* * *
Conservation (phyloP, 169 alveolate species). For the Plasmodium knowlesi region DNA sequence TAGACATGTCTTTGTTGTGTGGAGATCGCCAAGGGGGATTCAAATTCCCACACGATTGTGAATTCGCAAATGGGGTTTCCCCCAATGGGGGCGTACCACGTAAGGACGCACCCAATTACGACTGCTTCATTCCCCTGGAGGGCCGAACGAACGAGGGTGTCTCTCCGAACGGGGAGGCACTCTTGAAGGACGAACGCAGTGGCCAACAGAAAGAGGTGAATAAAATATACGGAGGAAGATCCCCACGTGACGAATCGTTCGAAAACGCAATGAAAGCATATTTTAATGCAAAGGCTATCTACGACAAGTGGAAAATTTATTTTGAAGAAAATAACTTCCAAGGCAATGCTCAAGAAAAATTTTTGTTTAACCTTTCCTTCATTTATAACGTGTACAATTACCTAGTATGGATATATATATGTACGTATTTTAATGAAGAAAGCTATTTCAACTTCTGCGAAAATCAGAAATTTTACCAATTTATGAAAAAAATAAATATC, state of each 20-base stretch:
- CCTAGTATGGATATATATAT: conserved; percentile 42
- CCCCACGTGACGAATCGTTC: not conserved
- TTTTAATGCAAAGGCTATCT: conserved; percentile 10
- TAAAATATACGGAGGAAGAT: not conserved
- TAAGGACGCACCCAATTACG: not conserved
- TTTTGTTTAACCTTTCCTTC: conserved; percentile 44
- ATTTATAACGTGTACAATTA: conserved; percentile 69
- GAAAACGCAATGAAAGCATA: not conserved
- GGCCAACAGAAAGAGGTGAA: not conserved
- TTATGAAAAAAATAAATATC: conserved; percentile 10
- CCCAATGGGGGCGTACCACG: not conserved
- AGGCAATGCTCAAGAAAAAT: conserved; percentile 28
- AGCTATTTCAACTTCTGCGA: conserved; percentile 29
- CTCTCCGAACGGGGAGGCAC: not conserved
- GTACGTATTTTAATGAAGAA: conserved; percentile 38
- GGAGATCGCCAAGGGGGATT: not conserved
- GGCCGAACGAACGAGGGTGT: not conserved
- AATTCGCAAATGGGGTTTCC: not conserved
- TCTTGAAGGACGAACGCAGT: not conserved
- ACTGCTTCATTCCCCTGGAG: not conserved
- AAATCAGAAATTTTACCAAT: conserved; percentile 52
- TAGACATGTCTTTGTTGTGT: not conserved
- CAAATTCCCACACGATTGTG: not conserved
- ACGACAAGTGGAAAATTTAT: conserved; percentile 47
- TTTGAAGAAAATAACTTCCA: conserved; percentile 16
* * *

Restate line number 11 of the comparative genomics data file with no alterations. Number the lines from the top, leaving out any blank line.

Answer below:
- TTATGAAAAAAATAAATATC: conserved; percentile 10